The End of the World: The Science and Ethics of Human Extinction

The End of the World: The Science and Ethics of Human Extinction

The End of the World: The Science and Ethics of Human Extinction

The End of the World: The Science and Ethics of Human Extinction


Are we in imminent danger of extinction? Yes, we probably are, argues John Leslie in his chilling account of the dangers facing the human race as we approach the second millenium. The End of the World is a sobering assessment of the many disasters that scientists have predicted and speculated on as leading to apocalypse. In the first comprehensive survey, potential catastrophes - ranging from deadly diseases to high-energy physics experiments - are explored to help us understand the risks.One of the greatest threats facing humankind, however, is the insurmountable fact that we are a relatively young species, a risk which is at the heart of the 'Doomsday Argument'. This argument, if correct, makes the dangers we face more serious than we could have ever imagined. This more than anything makes the arrogance and ignorance of politicians, and indeed philosophers, so disturbing as they continue to ignore the manifest dangers facing future generations.


Aside from having this Preface, the paperback is virtually no different from the hardcover of two years ago. One or two misprints have been corrected. A book’s publication date has been revised from 1996 to 1997. The hardcover’s talk of problems which computers might hit when handling the change from 1999 to 2000, making ‘the next millennium’ open with a crash, was at fault because, strictly speaking, the next millennium will begin only in January 2001—so you’ll find I’ve now instead written of the year 2000 perhaps opening with a crash. Etcetera, etcetera, leaving everything almost exactly as before.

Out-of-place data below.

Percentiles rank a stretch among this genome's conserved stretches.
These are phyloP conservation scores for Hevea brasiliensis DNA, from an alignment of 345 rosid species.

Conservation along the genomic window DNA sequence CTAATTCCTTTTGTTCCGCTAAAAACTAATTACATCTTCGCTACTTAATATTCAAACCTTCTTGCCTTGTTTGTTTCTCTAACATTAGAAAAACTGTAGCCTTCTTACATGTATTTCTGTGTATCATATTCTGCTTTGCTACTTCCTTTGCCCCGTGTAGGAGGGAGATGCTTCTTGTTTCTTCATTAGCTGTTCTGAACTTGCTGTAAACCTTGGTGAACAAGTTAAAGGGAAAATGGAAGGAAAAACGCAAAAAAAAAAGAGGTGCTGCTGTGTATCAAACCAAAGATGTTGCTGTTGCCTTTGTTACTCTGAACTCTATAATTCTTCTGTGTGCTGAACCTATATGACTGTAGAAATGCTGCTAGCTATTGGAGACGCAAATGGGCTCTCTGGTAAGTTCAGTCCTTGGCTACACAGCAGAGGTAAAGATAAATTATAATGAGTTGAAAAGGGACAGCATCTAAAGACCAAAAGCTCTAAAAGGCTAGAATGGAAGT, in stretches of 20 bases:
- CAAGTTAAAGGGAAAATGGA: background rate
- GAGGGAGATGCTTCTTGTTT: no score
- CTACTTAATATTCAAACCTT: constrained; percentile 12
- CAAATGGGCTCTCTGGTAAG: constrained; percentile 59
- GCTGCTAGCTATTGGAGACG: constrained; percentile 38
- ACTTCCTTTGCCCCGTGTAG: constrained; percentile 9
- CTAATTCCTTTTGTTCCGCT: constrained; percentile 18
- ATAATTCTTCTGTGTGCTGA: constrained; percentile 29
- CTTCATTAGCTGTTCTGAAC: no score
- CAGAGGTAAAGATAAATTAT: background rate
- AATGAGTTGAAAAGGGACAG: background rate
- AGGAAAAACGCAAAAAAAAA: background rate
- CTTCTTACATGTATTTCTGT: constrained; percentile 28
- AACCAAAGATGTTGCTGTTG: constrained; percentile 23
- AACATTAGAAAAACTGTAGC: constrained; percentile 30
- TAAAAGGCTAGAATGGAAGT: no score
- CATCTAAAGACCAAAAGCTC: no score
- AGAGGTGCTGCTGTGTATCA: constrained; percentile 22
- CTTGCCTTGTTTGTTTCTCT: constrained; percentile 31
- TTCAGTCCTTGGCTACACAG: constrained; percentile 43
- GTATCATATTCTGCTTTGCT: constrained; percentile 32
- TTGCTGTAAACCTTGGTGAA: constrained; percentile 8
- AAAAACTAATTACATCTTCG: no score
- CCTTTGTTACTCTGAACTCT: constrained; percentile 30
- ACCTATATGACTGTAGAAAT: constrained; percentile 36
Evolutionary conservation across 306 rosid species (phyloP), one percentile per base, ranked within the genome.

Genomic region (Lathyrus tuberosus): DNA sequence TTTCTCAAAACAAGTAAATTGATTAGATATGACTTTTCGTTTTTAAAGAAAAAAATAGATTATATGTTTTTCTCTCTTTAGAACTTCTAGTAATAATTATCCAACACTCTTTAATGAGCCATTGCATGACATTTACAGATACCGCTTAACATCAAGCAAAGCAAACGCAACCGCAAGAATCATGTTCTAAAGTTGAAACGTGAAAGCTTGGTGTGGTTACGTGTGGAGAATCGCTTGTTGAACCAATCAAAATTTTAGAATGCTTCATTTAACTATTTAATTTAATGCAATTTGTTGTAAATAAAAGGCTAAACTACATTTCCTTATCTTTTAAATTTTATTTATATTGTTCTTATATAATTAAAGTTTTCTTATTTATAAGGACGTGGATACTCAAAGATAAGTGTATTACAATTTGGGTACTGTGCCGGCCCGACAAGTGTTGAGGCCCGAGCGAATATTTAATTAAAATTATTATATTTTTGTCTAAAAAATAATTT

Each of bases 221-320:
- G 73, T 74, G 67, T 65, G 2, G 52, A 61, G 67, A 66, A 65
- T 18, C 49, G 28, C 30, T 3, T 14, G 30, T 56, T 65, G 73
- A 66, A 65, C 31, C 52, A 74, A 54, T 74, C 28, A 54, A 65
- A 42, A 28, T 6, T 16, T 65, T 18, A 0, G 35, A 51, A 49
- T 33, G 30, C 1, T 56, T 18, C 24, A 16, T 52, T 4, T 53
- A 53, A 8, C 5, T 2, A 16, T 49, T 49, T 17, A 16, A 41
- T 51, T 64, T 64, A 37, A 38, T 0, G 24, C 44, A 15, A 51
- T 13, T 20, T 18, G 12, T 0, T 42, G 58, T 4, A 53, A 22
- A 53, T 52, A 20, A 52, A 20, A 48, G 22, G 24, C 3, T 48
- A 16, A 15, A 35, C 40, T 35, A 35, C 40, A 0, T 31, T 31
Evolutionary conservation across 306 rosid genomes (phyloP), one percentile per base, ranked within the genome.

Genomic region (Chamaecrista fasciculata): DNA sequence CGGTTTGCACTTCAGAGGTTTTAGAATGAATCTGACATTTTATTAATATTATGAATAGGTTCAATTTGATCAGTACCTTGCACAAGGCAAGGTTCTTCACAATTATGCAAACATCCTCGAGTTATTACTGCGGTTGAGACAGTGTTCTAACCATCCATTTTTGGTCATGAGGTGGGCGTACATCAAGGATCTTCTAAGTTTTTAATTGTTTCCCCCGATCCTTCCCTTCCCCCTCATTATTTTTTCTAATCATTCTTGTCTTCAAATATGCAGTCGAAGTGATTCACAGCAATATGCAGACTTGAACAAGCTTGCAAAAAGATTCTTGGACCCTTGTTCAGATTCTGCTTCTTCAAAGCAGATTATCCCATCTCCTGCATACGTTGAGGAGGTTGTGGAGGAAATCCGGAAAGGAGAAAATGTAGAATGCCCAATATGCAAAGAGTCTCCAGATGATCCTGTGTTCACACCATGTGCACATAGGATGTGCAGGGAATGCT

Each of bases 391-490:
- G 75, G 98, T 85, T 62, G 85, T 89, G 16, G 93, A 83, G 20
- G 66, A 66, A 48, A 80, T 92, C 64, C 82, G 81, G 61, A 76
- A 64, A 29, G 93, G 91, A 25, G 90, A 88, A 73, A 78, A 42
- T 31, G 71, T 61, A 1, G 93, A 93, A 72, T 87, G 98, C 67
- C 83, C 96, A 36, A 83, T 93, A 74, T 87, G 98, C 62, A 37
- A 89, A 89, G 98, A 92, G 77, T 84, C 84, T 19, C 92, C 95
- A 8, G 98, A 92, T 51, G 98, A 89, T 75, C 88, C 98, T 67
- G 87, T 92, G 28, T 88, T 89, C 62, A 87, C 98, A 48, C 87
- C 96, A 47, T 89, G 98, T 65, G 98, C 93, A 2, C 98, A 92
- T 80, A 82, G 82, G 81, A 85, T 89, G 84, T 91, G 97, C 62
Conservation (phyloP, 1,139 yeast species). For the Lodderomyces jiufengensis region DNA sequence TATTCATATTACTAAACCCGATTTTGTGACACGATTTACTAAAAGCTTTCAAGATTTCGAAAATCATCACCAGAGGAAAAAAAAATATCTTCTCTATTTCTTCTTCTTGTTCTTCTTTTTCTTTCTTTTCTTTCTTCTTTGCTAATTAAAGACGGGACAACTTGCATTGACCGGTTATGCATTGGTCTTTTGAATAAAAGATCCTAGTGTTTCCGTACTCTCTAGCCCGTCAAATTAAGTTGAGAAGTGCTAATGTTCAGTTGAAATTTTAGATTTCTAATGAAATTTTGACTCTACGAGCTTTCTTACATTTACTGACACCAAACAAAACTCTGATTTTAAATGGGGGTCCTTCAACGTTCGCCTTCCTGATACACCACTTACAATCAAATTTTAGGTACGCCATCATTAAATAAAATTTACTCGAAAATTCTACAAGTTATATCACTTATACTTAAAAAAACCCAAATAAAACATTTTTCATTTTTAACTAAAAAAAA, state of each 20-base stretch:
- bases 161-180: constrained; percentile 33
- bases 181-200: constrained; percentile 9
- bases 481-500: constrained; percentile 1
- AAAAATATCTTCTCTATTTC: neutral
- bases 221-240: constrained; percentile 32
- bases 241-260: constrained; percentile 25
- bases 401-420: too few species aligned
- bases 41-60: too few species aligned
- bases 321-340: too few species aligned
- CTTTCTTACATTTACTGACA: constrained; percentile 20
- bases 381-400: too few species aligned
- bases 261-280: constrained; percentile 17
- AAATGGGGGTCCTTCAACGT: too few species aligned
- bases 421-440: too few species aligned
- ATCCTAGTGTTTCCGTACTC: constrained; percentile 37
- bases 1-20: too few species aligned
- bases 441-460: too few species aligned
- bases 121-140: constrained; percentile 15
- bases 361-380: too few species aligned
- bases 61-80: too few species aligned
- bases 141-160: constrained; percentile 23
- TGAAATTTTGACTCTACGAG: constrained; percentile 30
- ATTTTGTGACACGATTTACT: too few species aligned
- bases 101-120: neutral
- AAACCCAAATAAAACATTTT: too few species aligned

On page 1 and elsewhere, however, the chance has been seized to emphasize still more strongly (since some reviewers had oddly missed the point) that this IS NOT a book firmly predicting Doom Soon. The ‘end of the world’, meaning the end of the human race, is bound to happen sooner or later. All that the book argues is that its happening in the fairly near future is rather more likely than people have thought. As Chapter 3 says, I myself give our species up to a 70 per cent probability of surviving the next five centuries. If it did, then it could stand quite a good chance of colonizing its entire galaxy.

Developments of the last two years seem to have produced little change in humanity’s long-term prospects. There were some interesting news items, though:

There is now a large illegal North American market in CFCs, efficient destroyers of Earth’s ozone layer. Mostly smuggled in from Russia, which failed to meet the agreed phase-out date and was promptly rewarded with a four-year extension, they are disguised as CFCs legally recycled from worn-out cooling systems. Winter zone holes’, twice as large as Europe, stretched from the Arctic

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